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I'm on a Mac and trying to script out a few things from our build for Xcode. There are dSYM that are directories that you can inspect with Show package contents. In my script that gets run after Xcode builds, I try to copy a dSYM to the output directory.

my command is this:

cp -vR "${BUILD_PATH}/${CONFIGURATION}-${DEVICE_TYPE}/${FRAMEWORK}.dSYM" "${OUTPUT_FOLDER}/${FRAMEWORK}.dSYM"

Expanded that would basically look like

cp -vR "${BUILD_PATH}/${ANOTHER_FOLDER}/MyFramework.framework.dSYM" "${OUTPUT_FOLDER}/MyFramework.framework.dSYM"

What happens is I get my dsym folder copied into the dsym folder so it looks like this:

MyFramework.framework.dSYM/MyFramework.framework.dSYM

I can rm -rf the dSYM before I copy it over, but was more curious if there was another way without removing it and what I was doing wrong. Thanks!

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If you don't want the MyFramework.framework.dSYM parent folder copied in, then adjust the cp command so that it starts below that directory. To match the previous behavior, where every file within the dSYM directory was copied, even dot-files, you'll have to tell your shell to pick those up; with bash, it's with shopt -s dotglob.

The new cp command would be:

shopt -s dotglob
cp -vR "${BUILD_PATH}/${CONFIGURATION}-${DEVICE_TYPE}/${FRAMEWORK}.dSYM"/* \
       "${OUTPUT_FOLDER}/${FRAMEWORK}.dSYM"

Where all I've done is append /* to the end of the source path.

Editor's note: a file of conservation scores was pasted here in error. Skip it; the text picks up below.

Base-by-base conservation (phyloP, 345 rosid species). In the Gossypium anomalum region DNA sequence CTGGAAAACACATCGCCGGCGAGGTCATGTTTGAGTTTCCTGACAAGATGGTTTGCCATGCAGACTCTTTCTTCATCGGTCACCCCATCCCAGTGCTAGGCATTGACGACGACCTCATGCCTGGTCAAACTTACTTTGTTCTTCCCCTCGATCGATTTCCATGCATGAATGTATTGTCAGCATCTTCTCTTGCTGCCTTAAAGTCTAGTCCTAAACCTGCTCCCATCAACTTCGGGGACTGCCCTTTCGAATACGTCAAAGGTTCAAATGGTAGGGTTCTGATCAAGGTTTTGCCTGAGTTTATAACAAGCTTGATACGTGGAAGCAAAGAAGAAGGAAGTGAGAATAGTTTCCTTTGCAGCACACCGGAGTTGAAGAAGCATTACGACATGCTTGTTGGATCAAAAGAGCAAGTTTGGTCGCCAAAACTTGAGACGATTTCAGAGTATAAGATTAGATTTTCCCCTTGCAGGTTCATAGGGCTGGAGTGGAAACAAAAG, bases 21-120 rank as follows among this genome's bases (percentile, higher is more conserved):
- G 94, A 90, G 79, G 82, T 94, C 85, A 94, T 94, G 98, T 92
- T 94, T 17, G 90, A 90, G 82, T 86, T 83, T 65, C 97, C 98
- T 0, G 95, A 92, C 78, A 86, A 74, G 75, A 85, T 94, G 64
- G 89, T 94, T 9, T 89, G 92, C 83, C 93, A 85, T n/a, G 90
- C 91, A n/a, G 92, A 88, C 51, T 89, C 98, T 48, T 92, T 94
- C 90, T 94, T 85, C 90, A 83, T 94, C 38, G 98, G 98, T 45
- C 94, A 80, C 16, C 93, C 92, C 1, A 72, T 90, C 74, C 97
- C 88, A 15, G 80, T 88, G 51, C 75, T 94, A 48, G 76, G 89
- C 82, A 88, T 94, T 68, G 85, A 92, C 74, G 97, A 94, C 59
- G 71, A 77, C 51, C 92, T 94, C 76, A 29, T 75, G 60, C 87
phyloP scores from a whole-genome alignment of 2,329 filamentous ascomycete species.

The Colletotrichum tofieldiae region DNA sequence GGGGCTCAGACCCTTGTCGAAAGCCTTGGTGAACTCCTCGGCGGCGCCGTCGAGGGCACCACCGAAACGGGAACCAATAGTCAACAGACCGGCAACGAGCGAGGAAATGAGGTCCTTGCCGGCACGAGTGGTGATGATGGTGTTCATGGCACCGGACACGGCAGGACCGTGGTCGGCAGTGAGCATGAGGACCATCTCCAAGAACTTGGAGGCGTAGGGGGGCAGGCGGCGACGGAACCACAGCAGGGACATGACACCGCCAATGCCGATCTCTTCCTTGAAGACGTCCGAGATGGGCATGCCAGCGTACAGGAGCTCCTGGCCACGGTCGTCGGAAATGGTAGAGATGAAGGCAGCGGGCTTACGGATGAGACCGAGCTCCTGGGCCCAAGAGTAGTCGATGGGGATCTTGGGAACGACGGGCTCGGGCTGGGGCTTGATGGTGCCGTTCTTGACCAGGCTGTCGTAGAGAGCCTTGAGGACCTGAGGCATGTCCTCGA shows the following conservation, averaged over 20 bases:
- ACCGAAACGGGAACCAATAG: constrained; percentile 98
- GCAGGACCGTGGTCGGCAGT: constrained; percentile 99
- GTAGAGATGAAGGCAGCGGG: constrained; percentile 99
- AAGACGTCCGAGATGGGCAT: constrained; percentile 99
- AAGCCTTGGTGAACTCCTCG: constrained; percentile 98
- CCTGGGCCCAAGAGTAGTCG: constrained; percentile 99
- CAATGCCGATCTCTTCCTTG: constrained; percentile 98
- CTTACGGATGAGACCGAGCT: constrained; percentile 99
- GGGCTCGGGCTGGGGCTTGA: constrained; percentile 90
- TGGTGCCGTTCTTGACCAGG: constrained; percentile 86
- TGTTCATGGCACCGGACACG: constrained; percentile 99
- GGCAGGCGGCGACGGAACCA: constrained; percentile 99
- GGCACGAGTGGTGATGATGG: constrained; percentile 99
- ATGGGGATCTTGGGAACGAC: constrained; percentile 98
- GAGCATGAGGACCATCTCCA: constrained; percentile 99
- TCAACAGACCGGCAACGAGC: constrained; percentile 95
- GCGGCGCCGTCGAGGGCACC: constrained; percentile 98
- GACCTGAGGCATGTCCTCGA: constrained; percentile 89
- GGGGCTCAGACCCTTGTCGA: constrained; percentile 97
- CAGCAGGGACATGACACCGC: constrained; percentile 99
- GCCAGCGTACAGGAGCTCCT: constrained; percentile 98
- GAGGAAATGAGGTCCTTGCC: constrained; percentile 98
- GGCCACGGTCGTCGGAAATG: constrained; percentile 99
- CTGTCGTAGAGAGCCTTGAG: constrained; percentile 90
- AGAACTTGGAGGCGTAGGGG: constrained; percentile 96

A sample run:

setup

$ tree -a build_path/
build_path/
└── configuration-type
    └── framework.dSYM
        ├── a
        ├── .dotfile-here
        └── subdir
            └── b

3 directories, 3 files

execution

cp -vR build_path/configuration-type/framework.dSYM/* output_folder/MyFramework.framework.dSYM

result

$ tree -a output_folder/
output_folder/
└── MyFramework.framework.dSYM
    ├── a
    ├── .dotfile-here
    └── subdir
        └── b

2 directories, 3 files
  • So this copies everything underneath the dSYM directory into a new directory dSYM right? basically replaces everything if it exists? thanks. – Crystal Oct 24 '18 at 3:44
  • It's the same cp command as you had before, it just skips that top-level dSYM directory so it doesn't get doubled-up. The -v flag makes for verbose output, showing each file that was copied; the -R flag makes it recurse down the source directory structure. – Jeff Schaller Oct 24 '18 at 9:58
  • For other shells and dotfiles, see unix.stackexchange.com/a/279448/117549 – Jeff Schaller Oct 24 '18 at 11:26

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